Government-Mandated Project Labor Agreements in Construction, The Institutional Facts and Issues and Key Litigation: Moving Toward Union Monopoly on Federal and State Financed Projects Northrup

The authors skillfully pull back the political, legal and legislative covers that have hidden the union's agenda to gain a monopoly of large construction projects financed by Federal, State and local governments. They show how unions are using project labor agreements (PLAs) and the courts to manipulate political and administrative processes, override government cost-saving measures, and prevent lower-cost open shop contractors from gaining public works contracts. The result: unions are able to secure for themselves massive contracts.

Unions have declined in membership since World War II, a trend that Northrup addresses in Section II. He also reveals two strategies unions are using to regain their power, influence and more money: infiltrating public sector employment; and using PLAs to gain public works projects, most of which are multi-million or multi-billion dollar projects.

In Sections III and IV, Northrup examines many aspects of project labor agreements: extent, impact, terms, conditions, local labor use, impact on prevailing wage legislation, and rationale for imposing. Throughout, he compares unions to open shops on issues such as safety, wages, benefits, ease of deployment, training, flexibility, local labor use, and ability to do the work even on the largest public works projects. In the final analysis, after exposing the fallacies of union arguments--including many accepted by courts and public officials, such as labor peace, local labor use, safety and non-delay of work--he shows that there is no good economic or sound public policy reason to give unions a monopoly of public works projects.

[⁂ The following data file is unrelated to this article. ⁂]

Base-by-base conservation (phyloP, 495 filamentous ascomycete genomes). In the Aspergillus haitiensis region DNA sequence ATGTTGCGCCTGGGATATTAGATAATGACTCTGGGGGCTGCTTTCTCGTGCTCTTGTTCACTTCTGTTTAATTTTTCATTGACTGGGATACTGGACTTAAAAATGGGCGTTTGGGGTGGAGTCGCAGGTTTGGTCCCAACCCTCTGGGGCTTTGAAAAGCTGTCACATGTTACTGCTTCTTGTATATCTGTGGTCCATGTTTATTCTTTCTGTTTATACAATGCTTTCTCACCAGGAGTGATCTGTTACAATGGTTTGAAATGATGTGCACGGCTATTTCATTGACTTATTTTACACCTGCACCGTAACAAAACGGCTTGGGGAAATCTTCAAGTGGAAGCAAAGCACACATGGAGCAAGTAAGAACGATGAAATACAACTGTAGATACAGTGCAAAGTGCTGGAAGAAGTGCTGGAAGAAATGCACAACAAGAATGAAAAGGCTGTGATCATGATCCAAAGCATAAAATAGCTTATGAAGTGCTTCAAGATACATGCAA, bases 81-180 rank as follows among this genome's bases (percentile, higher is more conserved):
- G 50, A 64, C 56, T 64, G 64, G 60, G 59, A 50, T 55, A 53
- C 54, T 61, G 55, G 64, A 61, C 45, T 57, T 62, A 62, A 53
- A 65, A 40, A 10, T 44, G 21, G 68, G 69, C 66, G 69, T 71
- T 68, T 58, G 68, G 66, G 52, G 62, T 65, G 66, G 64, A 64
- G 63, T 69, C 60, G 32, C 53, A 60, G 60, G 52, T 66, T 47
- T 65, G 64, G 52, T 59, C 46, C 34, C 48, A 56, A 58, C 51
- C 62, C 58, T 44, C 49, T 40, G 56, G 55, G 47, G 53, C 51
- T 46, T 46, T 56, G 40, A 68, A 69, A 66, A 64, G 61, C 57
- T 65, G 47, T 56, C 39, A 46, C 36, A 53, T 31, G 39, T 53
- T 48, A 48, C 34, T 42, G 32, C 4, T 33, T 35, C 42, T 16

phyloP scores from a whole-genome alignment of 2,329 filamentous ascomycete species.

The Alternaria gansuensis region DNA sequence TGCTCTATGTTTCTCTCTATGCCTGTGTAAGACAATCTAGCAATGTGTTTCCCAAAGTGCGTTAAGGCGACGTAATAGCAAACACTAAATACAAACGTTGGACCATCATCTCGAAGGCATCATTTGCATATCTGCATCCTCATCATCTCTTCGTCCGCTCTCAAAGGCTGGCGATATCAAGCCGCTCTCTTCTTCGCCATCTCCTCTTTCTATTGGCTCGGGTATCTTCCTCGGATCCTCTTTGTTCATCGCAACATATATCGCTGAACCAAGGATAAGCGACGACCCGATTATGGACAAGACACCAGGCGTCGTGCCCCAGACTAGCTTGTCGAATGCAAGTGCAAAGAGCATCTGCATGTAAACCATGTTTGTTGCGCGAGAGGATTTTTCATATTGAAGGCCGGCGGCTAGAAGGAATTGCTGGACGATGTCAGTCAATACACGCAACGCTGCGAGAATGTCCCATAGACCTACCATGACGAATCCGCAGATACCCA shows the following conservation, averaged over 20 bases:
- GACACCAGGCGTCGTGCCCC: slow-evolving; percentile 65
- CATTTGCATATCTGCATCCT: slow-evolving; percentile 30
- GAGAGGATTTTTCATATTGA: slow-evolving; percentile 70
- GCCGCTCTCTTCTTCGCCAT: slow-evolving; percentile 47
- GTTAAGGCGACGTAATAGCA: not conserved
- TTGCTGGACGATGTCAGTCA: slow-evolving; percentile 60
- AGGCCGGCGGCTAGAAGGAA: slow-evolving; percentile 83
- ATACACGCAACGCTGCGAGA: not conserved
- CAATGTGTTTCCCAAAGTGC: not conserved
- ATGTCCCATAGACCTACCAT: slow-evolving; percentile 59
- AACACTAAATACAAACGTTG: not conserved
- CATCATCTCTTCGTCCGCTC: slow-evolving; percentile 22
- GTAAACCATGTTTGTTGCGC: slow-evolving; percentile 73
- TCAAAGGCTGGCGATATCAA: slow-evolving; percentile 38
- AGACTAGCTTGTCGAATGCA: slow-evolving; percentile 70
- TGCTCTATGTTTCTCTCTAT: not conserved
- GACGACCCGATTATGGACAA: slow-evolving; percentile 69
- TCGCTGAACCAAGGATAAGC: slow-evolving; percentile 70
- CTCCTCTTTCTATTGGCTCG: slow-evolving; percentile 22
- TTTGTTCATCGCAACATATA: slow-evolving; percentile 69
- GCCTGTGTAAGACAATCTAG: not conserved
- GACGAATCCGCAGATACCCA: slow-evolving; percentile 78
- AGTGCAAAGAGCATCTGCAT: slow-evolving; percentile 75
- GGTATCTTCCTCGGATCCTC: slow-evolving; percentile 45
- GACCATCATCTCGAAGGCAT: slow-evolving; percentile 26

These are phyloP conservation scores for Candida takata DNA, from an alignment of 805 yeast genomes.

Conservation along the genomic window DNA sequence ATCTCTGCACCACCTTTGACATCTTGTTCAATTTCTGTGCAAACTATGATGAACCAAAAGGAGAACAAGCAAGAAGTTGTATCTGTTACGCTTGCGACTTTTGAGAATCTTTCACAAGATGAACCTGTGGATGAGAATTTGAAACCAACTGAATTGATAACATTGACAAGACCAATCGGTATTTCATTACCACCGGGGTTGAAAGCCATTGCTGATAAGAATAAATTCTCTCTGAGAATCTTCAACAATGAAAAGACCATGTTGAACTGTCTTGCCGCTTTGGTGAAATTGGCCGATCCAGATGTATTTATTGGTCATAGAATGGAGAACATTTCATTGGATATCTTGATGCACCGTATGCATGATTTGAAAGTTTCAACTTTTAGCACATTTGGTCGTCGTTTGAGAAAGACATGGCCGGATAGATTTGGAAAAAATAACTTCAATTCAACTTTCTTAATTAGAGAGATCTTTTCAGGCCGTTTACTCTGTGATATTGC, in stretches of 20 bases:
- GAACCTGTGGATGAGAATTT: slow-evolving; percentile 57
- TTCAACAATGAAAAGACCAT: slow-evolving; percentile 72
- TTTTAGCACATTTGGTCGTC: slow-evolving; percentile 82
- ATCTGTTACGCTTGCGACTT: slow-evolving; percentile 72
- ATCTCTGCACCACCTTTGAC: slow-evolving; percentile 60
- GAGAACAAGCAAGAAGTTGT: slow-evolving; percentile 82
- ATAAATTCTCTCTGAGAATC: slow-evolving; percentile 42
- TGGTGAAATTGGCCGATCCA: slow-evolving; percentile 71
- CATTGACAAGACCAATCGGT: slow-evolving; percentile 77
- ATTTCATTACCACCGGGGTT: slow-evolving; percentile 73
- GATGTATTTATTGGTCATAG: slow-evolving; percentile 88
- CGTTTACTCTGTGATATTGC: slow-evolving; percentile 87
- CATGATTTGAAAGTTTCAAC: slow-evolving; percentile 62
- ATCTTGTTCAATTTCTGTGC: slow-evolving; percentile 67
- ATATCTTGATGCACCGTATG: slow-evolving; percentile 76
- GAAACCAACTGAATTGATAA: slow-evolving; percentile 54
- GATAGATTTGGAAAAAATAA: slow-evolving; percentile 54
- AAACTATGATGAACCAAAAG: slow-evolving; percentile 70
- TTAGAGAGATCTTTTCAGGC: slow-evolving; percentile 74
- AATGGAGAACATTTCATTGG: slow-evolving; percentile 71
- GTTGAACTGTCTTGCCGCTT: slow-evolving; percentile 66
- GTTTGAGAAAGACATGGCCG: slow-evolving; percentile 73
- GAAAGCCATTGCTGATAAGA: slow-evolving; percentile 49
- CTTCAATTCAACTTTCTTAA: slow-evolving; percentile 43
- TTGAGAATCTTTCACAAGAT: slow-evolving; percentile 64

Alario collaborated with Northrup in Section V to examine numerous legal issues and court cases at the State and Federal levels, most of which have favored the union monopoly. Justices and judges may have made pro-union decisions because open shop contractors and their attorneys have not had or presented evidence such as that compiled by the authors in this article.

Section V closes with a discussion of President Bill Clinton's executive order agains "law breaking" companies that could further help unions secure a monopoly over government construction contracts. Don't forget to read Clinton's new definition of "satisfactory compliance"--an alarming reinvention of the phrase and the purpose of government regulations